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Smoldering Multiple Myeloma: Your Guide

Updated on July 13, 2021
Medically reviewed by
Mark Levin, M.D.
Article written by
Maureen McNulty

Smoldering multiple myeloma (SMM) is a precancerous condition. SMM is preceded by a related condition called monoclonal gammopathy of unknown significance (MGUS), and it can lead to active multiple myeloma, a type of blood cancer. Doctors believe that precancerous conditions such as SMM always come before a person develops multiple myeloma, although they are not always diagnosed.

What Is Smoldering Multiple Myeloma?

SMM and multiple myeloma are both diseases that affect plasma cells. Plasma cells are a type of white blood cell. They make immunoglobulins (antibodies), proteins that fight infection. Plasma cells live inside soft tissue called bone marrow, found inside certain bones.

People with plasma cell disorders have too many abnormal plasma cells. These cells make high levels of identical proteins called M protein, also known as monoclonal protein or M spike. MGUS is the mildest type of plasma cell disorder. SMM is the intermediate level of plasma cell disorders between MGUS and myeloma. Both MGUS and SMM are benign (noncancerous) conditions that don’t cause any symptoms. They may turn into multiple myeloma, the most severe type of plasma cell disorder.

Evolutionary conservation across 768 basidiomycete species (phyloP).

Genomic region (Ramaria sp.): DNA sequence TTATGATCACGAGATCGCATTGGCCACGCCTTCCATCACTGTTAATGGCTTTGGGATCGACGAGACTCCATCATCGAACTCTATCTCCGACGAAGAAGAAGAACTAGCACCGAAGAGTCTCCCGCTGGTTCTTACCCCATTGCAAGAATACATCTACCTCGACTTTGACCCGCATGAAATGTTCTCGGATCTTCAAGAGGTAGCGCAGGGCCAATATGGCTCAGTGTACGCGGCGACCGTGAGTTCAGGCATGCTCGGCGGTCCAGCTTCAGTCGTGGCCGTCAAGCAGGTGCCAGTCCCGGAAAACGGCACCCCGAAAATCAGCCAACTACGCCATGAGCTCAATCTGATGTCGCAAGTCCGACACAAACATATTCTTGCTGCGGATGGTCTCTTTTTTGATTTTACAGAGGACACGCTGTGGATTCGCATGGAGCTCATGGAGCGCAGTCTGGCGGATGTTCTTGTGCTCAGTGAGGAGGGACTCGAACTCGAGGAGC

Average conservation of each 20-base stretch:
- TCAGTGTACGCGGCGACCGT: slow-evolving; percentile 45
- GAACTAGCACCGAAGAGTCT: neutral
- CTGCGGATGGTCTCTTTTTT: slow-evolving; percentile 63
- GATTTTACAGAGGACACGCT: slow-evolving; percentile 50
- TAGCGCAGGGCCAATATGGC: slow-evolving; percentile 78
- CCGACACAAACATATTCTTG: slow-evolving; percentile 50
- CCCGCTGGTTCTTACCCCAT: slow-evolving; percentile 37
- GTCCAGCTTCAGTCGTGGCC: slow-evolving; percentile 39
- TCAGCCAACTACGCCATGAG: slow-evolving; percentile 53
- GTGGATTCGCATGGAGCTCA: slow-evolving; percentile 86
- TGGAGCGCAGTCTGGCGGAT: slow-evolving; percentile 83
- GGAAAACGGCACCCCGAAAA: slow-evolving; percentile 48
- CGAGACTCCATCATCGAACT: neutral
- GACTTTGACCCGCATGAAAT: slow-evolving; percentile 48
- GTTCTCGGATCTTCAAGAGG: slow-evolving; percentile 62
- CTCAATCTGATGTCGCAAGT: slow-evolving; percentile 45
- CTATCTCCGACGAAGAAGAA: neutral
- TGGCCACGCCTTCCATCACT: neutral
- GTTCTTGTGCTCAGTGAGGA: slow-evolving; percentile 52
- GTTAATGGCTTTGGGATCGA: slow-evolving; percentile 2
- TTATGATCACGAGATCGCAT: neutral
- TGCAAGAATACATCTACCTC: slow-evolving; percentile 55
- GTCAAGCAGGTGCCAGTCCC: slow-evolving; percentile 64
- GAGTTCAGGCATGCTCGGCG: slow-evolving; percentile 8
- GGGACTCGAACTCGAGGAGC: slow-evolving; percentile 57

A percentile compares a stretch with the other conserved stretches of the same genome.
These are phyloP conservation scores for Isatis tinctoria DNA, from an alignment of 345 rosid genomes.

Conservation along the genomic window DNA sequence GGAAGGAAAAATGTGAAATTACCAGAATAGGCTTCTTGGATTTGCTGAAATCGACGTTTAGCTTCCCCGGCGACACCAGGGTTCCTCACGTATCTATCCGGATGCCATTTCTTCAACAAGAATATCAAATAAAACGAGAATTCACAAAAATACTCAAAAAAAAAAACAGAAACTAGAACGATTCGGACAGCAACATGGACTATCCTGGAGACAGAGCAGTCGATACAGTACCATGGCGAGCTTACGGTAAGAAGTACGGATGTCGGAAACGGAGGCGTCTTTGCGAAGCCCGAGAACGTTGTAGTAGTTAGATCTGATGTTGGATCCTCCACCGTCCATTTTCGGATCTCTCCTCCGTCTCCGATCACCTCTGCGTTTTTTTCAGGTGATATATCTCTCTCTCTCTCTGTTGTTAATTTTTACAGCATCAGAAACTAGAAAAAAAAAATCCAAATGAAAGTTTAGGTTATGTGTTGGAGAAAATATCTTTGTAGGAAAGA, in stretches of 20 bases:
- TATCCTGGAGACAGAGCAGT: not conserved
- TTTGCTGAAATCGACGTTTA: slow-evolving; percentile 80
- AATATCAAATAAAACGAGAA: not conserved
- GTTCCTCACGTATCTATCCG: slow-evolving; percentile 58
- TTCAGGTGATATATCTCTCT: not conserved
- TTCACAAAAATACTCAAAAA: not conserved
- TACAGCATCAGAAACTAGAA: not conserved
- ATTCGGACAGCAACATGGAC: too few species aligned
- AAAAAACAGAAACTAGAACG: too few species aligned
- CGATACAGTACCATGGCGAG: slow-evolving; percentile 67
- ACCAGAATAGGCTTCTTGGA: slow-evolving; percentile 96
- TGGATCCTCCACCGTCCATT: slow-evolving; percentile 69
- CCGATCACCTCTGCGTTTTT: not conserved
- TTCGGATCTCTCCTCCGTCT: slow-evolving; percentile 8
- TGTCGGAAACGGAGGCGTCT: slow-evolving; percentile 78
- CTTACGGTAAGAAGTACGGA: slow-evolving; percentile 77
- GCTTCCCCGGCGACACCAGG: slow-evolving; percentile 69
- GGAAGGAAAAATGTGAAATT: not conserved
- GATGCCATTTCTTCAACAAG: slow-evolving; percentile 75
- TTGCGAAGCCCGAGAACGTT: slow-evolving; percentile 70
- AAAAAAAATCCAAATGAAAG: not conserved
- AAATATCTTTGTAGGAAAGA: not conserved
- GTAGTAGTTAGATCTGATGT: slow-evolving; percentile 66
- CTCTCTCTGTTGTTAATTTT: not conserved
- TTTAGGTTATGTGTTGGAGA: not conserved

People with SMM have higher levels of plasma cells and M protein than people with MGUS — but lower levels than people with full-blown multiple myeloma. In some cases, SMM may be like a more severe form of MGUS. In other cases, doctors think of SMM as multiple myeloma that hasn’t yet caused symptoms or organ damage.

When Does SMM Turn Into Multiple Myeloma?

People with smoldering myeloma have a higher chance of developing active multiple myeloma. Risk of progression is highest right after a person is first diagnosed with SMM, and decreases over time. For example:

  • For the first five years after being diagnosed with SMM, about 10 percent of people develop multiple myeloma each year.
  • Five to 10 years after being diagnosed with SMM, 3 percent of people develop multiple myeloma each year.
  • Ten years or more after SMM diagnosis, about 1 percent of people develop multiple myeloma each year.

Certain risk factors increase the chances that SMM will progress to full-blown multiple myeloma, including having the following: